“Not so fast, my little Einsteins,” I replied, feeling that emotion you only feel when you know something someone else doesn’t and you’re getting ready to WHAM, drop the education hammer.

“Whatdya mean not so fast?” Nora asked. I could tell she was getting the feeling you only get when you’re about to clobbered with the education hammer. Or maybe she needed to go potty. Sometimes it’s hard to tell with these kids.

Anyway. Moo-ving right along. (Just a little bovine humor there. Eggscellent!)

“Well, not all eggs come from chickens. We can eat duck eggs, too. Or goose eggs. Or even ostrich eggs!” I only knew that last one from watching cooking shows on the telly, but I was secretly hoping they would insist on ostrich-egg shopping. I had a hankering for a custard pie the size of my dining room table.

“Ew!” was the unsurprising reply from the city kids.

“What’s so ‘ew’ about it? They’re not any different than the normal chicken eggs you eat every morning! I mean, think about it, whippersnappers, they all come from the south end of a north-bound fowl … okay, yeah, I get it. Ew. Okay, let’s talk about dairy then.”

“Milk comes from cows,” they said as one. I could tell from Piper’s face that she was getting that feeling that you only get when you are dodging the education hammer with all your might.

“But also from goats and sheep,” I reminded them. “And possibly yaks and yetis. I might have to look that last one up, though.” Yetis are a thing, right? No?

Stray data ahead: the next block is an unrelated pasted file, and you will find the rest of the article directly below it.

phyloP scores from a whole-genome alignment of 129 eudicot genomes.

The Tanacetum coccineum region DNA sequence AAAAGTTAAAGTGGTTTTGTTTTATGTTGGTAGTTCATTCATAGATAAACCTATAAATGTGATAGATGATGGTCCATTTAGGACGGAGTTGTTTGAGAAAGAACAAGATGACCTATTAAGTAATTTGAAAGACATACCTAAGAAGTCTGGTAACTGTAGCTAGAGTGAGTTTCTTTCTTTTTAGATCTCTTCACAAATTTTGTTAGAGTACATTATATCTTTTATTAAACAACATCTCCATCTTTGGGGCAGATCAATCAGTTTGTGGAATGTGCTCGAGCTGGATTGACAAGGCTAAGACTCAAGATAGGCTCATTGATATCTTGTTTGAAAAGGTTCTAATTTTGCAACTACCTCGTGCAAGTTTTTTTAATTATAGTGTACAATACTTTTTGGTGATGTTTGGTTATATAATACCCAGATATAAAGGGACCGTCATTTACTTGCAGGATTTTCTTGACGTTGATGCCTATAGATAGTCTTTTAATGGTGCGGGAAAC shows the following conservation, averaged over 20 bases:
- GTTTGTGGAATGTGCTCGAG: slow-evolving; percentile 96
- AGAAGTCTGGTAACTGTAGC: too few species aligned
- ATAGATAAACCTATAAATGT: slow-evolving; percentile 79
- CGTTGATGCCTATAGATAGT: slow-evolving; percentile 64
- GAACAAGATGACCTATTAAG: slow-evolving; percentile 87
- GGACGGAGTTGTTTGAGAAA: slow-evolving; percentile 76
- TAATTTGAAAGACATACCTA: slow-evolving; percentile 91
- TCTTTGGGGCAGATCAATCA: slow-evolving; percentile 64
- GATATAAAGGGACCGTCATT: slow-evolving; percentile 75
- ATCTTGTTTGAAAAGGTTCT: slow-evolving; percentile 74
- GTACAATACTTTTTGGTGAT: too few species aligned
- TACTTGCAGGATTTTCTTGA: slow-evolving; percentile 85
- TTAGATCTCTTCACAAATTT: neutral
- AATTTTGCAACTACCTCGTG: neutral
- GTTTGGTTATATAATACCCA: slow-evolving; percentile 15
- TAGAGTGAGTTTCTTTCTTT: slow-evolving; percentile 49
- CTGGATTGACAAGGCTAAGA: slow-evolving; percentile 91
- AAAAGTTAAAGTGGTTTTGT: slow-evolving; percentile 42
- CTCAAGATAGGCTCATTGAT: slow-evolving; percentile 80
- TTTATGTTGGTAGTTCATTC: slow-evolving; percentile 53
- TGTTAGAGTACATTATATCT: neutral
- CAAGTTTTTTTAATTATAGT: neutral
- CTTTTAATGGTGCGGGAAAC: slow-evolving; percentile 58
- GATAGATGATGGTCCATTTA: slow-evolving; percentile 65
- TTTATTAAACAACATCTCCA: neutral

“And almonds, and walnuts, and hemp, and soy, and rice, and flax, and coconut!” Piped up Piper proudly.

“Er, no. Those aren’t milk. Not really.” I was beginning to see why just the conversation part was Step One in this particular badge.

“Oh, good,” said Andy in relief. I could tell he was getting that feeling that you only get when the proverbial knowledge hammer misses your noggin by an inch. “Cuz I REALLY didn’t want to milk an almond.” Or maybe by a foot and a half.

“Okaaaaaaay. Moooo-ve it to the kitchen, kids!”

I sent them home with a basket of organic eggs (chicken), and a gallon of fresh-from-the-cow cream-on-top milk.

Well, except for Andy. He stayed behind to milk some rice.

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Hear Ye!

Welcome New Sisters! (click for current roster)

Merit Badge Awardees (click for latest awards)

My featured Merit Badge Awardee of the Week is … Ginger Dawn Harman!

Ginger Dawn Harman (Ginger Dawn, #6451) has received a certificate of achievement in Garden Gate for earning an Intermediate Level Weather Merit Badge!

“April Showers Bring May Merit Badges!

On to Clouds. Now I am not talking about the computer cloud and how data is stored, but a less nerdy natural pastime. Yep. My head is in the clouds! Heck, Who doesn’t love lying in the grass looking at clouds and making up a story?

Clouds form when the invisible water vapor in the air condenses into visible water droplets or ice crystals. There is water around us all the time in the form of tiny gas particles, also known as water vapor. There are also tiny particles floating around in the air—such as salt and dust—these are called aerosols.

Here are the types of clouds.

My favorite is the Cumulonimbus! The thunderstorm cloud! This web link has some great photos!

This week and all day tomorrow will be Nimbostratus! Yep … Rain, rain, and more rain. I am not complaining! A great day to stay indoors and read a book and maybe play a game with the family!” Continue reading